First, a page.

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Need help writing support letter

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  • Need help writing support letter

    So yeah...I have that cheat sheet but i want it heart felt and supportive of my mom...not cause she is my mom...i dont want to sound fake...99 yrs 4 sister...its been 20years and i dont know what else to say 4 THEM TO REALLY HEAR ME..I WANT HER HOME!!WE WANT HER HOME

  • #2
    Welcome to J-Pay. Your letters is like you said has to come from the heart. These people need to know your gonna back up your family 100%. Just make it simple and to the point. I wrote a couple for my son as well as the other family members, ex-boss, pastor, etc.. You'll do o.k. God Bless...


    • #3
      How do you go about writing a letter of support? And where do you send it?


      • #4
        Hope this helps.

        You may address your letter to a particular board member or Dear Parole Board Member:

        State your name, age, and occupation. If you have been on the same job for a number of years, state the number of years you have been similarly employed.

        State your relationship with him/her (e.g. friend, relative, teacher, employer, co-worker, etc.)

        Your belief that the, despite his/her mistakes, he/she is a good person; the reason you feel this way, your belief that he/she will be a useful and a law abiding citizen given the chance. Describe any improvements in the inmate's attitude, behavior, or efforts he/she has made to improve himself/herself (education, treatment programs).

        Your willingness to be supportive and how, e.g. if you will provide housing, give address and phone number if you have one, transportation, job offer. Other people, who are willing to help, but don't have money or a job to offer, can be supportive and worthwhile by offering advice and encouragement.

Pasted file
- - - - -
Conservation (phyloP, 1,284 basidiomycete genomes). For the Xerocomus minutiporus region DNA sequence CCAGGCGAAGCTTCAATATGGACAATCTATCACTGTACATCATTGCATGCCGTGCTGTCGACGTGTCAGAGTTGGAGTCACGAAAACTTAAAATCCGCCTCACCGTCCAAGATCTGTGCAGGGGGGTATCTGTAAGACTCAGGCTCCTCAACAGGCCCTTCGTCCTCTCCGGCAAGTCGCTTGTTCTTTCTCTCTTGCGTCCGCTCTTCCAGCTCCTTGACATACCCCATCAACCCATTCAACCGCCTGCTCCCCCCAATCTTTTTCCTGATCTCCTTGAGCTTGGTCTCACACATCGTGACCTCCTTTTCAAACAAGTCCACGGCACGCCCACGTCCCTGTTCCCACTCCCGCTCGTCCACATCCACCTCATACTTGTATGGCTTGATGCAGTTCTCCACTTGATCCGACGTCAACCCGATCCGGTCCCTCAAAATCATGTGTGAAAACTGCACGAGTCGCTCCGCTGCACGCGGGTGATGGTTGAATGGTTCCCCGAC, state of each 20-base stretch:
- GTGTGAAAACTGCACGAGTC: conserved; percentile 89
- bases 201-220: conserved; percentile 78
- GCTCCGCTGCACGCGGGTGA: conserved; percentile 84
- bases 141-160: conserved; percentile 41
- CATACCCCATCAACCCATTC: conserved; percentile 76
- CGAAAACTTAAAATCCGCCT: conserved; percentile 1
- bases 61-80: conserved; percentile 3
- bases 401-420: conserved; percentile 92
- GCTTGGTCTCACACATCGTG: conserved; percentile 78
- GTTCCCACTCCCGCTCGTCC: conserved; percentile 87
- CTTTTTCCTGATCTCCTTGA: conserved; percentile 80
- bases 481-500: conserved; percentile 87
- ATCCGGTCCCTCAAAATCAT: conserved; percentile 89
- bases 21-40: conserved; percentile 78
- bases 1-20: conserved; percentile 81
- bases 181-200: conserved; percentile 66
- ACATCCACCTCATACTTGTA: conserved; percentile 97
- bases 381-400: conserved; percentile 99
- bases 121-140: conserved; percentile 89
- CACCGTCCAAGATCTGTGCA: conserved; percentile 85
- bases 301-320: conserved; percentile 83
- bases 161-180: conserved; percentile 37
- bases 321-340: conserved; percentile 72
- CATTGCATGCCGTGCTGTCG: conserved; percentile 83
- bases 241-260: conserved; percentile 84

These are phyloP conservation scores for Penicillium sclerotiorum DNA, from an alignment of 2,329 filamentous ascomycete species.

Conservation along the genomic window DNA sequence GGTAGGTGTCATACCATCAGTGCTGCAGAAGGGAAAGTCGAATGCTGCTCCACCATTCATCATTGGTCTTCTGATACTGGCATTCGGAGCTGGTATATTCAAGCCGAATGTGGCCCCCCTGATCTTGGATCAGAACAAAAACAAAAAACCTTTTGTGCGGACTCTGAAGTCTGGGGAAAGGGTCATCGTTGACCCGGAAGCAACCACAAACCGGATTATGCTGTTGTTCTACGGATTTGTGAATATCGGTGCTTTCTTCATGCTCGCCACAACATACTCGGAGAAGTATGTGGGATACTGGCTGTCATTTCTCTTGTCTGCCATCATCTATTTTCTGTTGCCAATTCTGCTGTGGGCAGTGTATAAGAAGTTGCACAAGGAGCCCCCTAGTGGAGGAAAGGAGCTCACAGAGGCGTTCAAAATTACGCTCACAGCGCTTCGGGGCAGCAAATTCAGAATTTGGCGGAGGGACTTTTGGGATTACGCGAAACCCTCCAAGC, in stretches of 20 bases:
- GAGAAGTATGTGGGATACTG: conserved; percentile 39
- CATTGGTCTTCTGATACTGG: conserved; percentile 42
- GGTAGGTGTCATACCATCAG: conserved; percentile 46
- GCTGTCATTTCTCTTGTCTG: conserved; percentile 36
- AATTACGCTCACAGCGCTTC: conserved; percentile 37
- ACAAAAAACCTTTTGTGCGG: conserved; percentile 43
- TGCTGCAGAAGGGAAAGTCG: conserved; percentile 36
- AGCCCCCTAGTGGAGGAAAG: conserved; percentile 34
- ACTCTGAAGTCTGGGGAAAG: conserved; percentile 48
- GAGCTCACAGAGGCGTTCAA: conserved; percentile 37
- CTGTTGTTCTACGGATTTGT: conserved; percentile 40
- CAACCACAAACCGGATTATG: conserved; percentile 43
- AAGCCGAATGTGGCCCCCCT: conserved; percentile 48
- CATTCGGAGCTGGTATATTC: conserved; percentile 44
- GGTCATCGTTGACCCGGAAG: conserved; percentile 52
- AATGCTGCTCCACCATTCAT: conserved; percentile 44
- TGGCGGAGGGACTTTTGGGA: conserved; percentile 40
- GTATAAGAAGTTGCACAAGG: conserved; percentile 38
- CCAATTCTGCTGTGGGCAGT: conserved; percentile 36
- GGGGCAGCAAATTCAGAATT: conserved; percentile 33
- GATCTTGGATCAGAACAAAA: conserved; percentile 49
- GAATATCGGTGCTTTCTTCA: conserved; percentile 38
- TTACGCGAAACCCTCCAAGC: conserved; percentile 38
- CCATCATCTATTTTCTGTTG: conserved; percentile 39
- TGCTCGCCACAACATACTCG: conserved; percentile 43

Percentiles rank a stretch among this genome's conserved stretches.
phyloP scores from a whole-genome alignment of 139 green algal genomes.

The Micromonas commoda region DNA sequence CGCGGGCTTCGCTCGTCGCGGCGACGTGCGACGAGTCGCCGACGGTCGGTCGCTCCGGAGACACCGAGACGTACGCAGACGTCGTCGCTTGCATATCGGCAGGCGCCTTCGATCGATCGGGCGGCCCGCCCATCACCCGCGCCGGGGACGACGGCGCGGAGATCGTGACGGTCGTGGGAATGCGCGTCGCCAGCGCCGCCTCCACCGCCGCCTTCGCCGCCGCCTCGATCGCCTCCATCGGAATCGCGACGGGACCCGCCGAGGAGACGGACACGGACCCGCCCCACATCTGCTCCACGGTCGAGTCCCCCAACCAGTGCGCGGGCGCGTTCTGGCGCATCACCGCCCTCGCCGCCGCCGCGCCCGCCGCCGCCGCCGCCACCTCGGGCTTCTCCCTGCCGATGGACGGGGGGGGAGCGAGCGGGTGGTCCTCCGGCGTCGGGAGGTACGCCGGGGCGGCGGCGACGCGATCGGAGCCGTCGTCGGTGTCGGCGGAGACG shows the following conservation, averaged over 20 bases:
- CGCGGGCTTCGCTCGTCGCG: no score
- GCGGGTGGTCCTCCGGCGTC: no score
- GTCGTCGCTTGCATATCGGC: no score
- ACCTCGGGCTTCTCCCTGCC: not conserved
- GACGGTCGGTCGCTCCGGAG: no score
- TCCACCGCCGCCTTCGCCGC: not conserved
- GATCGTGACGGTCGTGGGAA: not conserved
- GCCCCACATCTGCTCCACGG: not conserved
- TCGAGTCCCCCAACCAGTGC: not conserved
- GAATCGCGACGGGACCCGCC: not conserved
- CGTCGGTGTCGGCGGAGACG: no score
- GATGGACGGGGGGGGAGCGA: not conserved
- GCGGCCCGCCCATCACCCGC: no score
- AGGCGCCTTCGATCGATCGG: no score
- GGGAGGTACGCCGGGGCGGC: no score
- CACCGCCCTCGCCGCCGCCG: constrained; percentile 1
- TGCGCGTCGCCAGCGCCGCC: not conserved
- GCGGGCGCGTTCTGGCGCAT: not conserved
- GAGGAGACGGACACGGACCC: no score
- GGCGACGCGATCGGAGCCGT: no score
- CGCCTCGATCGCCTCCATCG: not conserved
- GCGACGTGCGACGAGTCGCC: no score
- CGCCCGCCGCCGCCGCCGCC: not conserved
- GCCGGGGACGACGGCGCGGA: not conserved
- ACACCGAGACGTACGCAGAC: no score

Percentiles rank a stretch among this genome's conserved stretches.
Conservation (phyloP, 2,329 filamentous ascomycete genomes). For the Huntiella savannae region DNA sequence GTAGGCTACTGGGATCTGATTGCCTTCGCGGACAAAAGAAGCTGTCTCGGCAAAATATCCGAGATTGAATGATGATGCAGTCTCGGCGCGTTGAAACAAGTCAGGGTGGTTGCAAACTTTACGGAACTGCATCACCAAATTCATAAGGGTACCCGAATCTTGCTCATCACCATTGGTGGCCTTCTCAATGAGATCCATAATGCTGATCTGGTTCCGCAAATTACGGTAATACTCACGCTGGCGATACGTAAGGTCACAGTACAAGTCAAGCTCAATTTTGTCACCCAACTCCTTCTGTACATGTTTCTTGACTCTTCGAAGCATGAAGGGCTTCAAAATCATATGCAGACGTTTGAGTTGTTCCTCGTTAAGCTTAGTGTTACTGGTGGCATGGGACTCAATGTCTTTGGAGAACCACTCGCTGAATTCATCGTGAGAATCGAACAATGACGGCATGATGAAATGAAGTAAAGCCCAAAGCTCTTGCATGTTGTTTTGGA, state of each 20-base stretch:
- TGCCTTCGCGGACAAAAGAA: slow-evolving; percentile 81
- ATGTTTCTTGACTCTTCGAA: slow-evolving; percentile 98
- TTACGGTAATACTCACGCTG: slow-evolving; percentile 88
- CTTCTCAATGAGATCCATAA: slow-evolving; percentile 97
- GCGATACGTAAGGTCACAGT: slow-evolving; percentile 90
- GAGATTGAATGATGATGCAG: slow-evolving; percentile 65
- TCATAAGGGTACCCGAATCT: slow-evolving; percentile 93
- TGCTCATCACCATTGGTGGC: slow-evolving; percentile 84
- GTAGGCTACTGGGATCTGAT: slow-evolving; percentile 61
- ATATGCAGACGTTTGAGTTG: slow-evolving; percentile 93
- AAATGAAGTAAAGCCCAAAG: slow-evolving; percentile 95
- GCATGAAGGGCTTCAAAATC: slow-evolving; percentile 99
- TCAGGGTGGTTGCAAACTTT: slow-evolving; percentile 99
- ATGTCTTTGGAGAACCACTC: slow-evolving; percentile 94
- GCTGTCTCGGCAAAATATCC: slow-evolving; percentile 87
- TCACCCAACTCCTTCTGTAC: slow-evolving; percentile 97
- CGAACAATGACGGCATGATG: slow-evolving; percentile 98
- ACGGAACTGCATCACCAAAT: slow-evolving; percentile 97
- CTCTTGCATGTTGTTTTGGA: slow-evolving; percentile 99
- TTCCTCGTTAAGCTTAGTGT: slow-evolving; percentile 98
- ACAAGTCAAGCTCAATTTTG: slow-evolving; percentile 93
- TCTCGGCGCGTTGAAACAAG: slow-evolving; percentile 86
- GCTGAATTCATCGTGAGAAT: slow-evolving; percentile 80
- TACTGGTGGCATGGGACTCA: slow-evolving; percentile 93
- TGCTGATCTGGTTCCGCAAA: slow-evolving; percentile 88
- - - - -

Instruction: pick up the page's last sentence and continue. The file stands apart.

Additional suggestions from a lawyer friend to go along with this information....

        1. If you or someone you know has written support letters in the past make copies and include them with the parole packet.

        2. Included in this packet should be any information and/or photocopies of awards or achievements your loved one may have achieved while incarcerated.

        3. Write out a "game plan." What does your loved one plan to do when he or she gets out? Be specific. Tell the board what job opportunities are in the area.

        4. Make a copy of the packet and send it to your loved one. Your loved one should write up a similar type of packet themselves. They can make a separate one, or include it in the one you make for them. He or she should present the packet(s) to the person who comes to interview them when parole time approaches. It makes a much better impression when they have obviously made preparations for their future, as well as having a source from the outside who cared enough to put together a presentation packet as well.

        The following information, taken from Parole Board guidelines has been published once a year for five years, to benefit family and friends of convicts who write letters to the Board of Pardons and Paroles.

        Inmates in the Texas prison system are encouraged by the Board of Pardons and Paroles to provide evidence of support for their release on parole. One way to do this is through letters supporting an inmate's release. The information below is provided for inmates and family members who have questions about such letters.